Raven swoops into a day of rich, yet muted color.
The amoebic sky drifts above calm, grey waters.
Sunlight wanes and turns rocky cliffs to moldy cheddar,
Green earth to a parched ghost town.
Head low, Raven's eyes fix upon some seeds, carcass,
Or lonely traveler.
I did an Teaching Artist residency at Solis Cohen Elementary School this fall through the Philadelphia Museum of Art's Delphi Art Partners program. I taught white line woodcuts to one class; they made woodcuts of leaves on small blocks of Shina plywood. Here is a sampling of the lovely results.
This is a quiet, stately work with muted colors. I stand at attention and listen. The wind is barely audible. The potential for catastrophe is palpable. Maybe an avalanche, or terrible freeze. I cannot muster any fear of it, for what purpose would fear of a sudden downpour cause in a butterfly flying freely across a wide open field? Majesty is always before us, death, always just behind.
My daughter was hanging out in my studio today while I was printing some proofs. She wanted to do some printing. Usually I just give her one of my old blocks to play around with. But I had a pile of cut up cardboard and I've been doing collographs with middles schoolers lately, so I had her make her own plate to print from.
She drew a turtle on a piece of cardboard, and I cut it out and taped it to another piece of cardboard. I'm pretty impressed with how well proportioned the little guy is - see the head, tail, large claws in the front and two smaller claws in the back? He's obviously some kind of aquatic turtle.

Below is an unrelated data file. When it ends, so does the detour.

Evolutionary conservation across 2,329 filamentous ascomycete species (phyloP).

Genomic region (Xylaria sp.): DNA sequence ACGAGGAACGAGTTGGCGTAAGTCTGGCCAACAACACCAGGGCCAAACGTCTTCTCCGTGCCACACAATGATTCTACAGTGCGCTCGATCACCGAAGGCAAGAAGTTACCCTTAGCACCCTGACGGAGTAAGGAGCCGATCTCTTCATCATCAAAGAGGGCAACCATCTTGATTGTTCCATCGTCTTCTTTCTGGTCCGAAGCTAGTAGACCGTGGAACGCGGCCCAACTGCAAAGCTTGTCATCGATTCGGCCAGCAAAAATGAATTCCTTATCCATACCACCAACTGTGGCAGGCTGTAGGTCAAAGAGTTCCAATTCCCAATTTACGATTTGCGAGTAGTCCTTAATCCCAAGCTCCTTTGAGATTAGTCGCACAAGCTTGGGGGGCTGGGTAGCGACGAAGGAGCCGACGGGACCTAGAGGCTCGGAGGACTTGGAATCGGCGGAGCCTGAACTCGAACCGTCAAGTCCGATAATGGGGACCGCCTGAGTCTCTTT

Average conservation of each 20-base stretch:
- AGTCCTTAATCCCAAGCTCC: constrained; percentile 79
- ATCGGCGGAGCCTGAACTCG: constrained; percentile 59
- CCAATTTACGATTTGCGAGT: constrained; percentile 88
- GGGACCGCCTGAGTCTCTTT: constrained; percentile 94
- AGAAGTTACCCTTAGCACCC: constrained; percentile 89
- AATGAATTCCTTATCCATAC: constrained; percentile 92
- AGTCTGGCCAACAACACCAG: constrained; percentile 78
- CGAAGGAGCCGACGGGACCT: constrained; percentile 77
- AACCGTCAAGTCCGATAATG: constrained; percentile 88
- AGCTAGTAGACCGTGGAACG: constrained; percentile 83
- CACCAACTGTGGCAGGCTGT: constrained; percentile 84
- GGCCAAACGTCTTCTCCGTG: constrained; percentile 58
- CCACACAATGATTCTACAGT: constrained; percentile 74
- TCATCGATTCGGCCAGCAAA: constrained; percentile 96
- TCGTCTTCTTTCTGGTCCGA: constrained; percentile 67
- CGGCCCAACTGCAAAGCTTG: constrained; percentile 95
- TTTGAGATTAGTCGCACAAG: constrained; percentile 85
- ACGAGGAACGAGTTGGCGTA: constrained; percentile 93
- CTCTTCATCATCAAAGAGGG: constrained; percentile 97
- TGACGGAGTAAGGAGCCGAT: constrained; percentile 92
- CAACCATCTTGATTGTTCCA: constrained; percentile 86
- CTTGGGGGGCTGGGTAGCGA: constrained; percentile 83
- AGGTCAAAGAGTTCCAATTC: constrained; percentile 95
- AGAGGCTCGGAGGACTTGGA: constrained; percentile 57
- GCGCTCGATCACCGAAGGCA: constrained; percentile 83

She printed with magenta and black water-based block printing ink. One of the prints turned out all faded (the ink was drying) so she drew all over with pastel pencils and markers to make it look like he was a shadow swimming under the water.
I really like these, and I think I might make the print for my next print trade based on these.
I spent another weekend with C. W. Brooks in their studio at the University of Maryland. This time they talked me into trying something new: screen printing! The process is so antithetical to what I normally do with woodcuts. No laborious carving, no grain to battle against or yield to, no splinters - bah.
Just to get started, I made two studies comparing one of my beloved, extinct ammonites to one of its living cousins, a nautilus. I want to eventually develop them into characters for a picture book (that's all I'm sharing about that right now.)
If I go back and try more screen printing, I'll probably attempt some landscapes. Those flat fields of color produced by the process just seem so far away. Another thought I had was to look at a lot of prints and wall hangings by Inuit artists because their unique ways of depicting figures in space lends itself well to screen printing.
Brooks was also screen printing. They look good in blue.
I made this for yet another exchange, the 5th Annual Day 2 Day Print Exchange. It's yet another ammonite fossil. I had fun making this print for the last exchange, and wanted to do another on black paper with white ink. I tried to loosen up the linework and make it look a little more like a soft organ, as if this thing that is only a fragment of a creature long-dead somehow has renewed life (hence the title.) This image is 3" x 4" and the paper is 6" x 9". It is printed in white, oil-based ink on black, Stonehenge paper. So far I made 1 edition of 14. "Writing stories was not easy. When they were turned into words , projects withered on the paper and ideas and images failed. How to reanimate them? Fortunately, the masters were there, teachers to learn from and examples to follow. Flaubert taught me that talent is unyielding discipline and long patience ." -Mario Vargas Llosa